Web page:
Minister outlines French measures to tackle Ebola virus

Ebola briefing – Speech by Mme Marisol Touraine, Minister of Social Affairs, Health and Women’s Rights

Paris, 10 October 2014

(Check against delivery)

Directors-General,

Ladies and gentlemen,

I wanted to provide a very detailed update on how France is organizing itself in the face of the Ebola epidemic.

This epidemic, which is hitting West Africa very hard, is serious, very serious. We’re having to combat a massive and unprecedented epidemic which has already affected more than 8,000 people and killed almost 4,000. These official figures are probably underestimates.

For months, I’ve been preparing our health system to handle patients infected by the Ebola virus, should any cases arise. We had to do so recently for a young Médecins Sans Frontières [Doctors Without Borders] nurse.

At this time, no other Ebola patients are being treated in our country.

Since the start of the epidemic, 11 patients have undergone biological testing to determine if they have the Ebola virus or not. All test results were negative.

This procedure was used last night in a case that has been reported in the press. Just a few moments ago, the test results ruled out any possibility of Ebola.

In the current context, in which an initial case has been identified in the United States and a nursing assistant was contaminated in Spain, everything must be done to avoid raising or spreading concern in our country. From the outset, I wanted to be transparent. And this requirement will continue to guide my action, because transparency is a key condition for trust.

I want to be very clear about the principles behind this message. No comment will be made regarding possible suspected cases. At the same time, if a case is confirmed, I pledge once again to inform the general public through you. Furthermore, all communication will be at the central level of the Ministry and not at the level of the regional health agencies.

I would like to thank you for the responsibility you are demonstrating in covering these events, as I’ve been able to appreciate once again over the last few hours.

In the face of the spread of the epidemic, in the face of the emergence of cases in certain Western countries and in the face of the worry that may grip our fellow citizens, it seemed to me essential to respond to the questions you may have in a fully transparent manner.

Above all, let me remind you that:

- It’s in West Africa that the epidemic is spreading;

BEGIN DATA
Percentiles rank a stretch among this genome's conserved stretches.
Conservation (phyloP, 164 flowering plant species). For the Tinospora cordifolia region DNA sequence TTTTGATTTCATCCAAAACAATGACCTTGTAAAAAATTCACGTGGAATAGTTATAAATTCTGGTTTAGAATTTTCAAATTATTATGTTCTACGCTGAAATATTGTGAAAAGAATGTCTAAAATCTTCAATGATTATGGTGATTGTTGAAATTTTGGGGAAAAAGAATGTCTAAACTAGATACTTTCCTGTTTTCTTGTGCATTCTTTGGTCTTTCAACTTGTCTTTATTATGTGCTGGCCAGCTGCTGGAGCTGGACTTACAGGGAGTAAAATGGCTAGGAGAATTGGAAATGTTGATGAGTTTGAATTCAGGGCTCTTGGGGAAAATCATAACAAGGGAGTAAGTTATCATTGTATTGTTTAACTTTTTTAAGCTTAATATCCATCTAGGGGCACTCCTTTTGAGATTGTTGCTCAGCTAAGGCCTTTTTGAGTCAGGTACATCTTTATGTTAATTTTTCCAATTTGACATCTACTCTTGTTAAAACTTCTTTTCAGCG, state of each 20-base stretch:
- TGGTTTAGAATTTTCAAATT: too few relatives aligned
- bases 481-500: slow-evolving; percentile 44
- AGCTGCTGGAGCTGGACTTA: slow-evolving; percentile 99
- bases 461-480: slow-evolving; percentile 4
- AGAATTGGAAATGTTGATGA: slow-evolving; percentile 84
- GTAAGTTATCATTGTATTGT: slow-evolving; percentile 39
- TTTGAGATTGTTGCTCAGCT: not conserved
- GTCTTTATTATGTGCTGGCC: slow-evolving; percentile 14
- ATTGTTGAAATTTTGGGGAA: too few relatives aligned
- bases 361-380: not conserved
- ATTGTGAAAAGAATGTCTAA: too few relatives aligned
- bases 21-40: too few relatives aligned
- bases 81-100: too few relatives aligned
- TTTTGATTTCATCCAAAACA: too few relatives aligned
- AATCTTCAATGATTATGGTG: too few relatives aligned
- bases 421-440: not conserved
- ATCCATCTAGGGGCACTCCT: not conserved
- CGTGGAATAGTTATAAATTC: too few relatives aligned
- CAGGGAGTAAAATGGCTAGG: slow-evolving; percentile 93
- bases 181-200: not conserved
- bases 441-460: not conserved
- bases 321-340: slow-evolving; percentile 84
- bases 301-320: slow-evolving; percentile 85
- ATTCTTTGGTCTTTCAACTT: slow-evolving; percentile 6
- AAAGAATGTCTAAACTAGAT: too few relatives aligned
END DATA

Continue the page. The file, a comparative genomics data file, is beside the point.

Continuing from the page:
- Our primary responsibility is to help Africa to combat the epidemic;

- France is assuming this responsibility.

The French President personally vowed to demonstrate our country’s solidarity with the West African countries particularly concerned.

France will set up an Ebola treatment centre with 50 beds in Macenta in the forest region, in principle for nine months.

The centre will operate in collaboration with Médecins Sans Frontières and the French Red Cross. I would like to draw your attention to the fact that the President has chosen to intervene where we’re needed most. It’s a difficult area to access, right in the middle of the forest, which poses considerable logistical challenges. The President’s commitment is unwavering and resolute.

A large number of French volunteers, identified by the Health Emergency Preparedness and Response Agency (EPRUS), have left or are ready to leave for missions in the region lasting several weeks. Ultimately, 20 to 25 experts will be in the region for a period of several months.

The health professionals working on the front line in the region are paying a heavy price for this epidemic. They are exhausted and face very high risks. Among healthcare workers, 395 cases have been identified and 216 people have died.

We repatriated a young volunteer nurse from Médecins Sans Frontières in Liberia very quickly. She received excellent care at Bégin Hospital. The healthcare teams in that hospital demonstrated the highest level of professionalism.

The nurse was able to fight the disease; she was in good spirits and had confidence in our country’s health system. She received several experimental treatments. I wish her all the best in her recovery at home with her family and pay tribute to her courage and commitment.

All healthcare professionals who treated her are being regularly monitored.

We immediately took measures to protect our fellow citizens, notably those most at risk who are living in or travelling to areas affected by the epidemic. French residents, humanitarian workers and travellers are receiving advice.

I want to emphasize once again that travel to the affected countries is strongly discouraged. I want to stress this. In order to reinforce the travel information, travellers are provided with documents when they board their departure and return flights.

A written procedure was circulated on 6 August to all airlines and airports, in collaboration with the Directorate-General for Civil Aviation.

Since the situation is evolving, tighter controls could be introduced for departures and arrivals in the next few days.

I want to repeat that all those travelling to the area must register with our diplomatic posts or on the Ministry of Foreign Affairs’ Ariane website, so that we can monitor them and contact them again if necessary. On their return these individuals must monitor their temperature for three weeks.

A person who does not have a fever is not contagious.

A person who has a fever in the three weeks following their return from a country affected by the epidemic should not consult a doctor or go to the emergency department, but must immediately dial 15; the situation will be assessed together with the Health Monitoring Institute.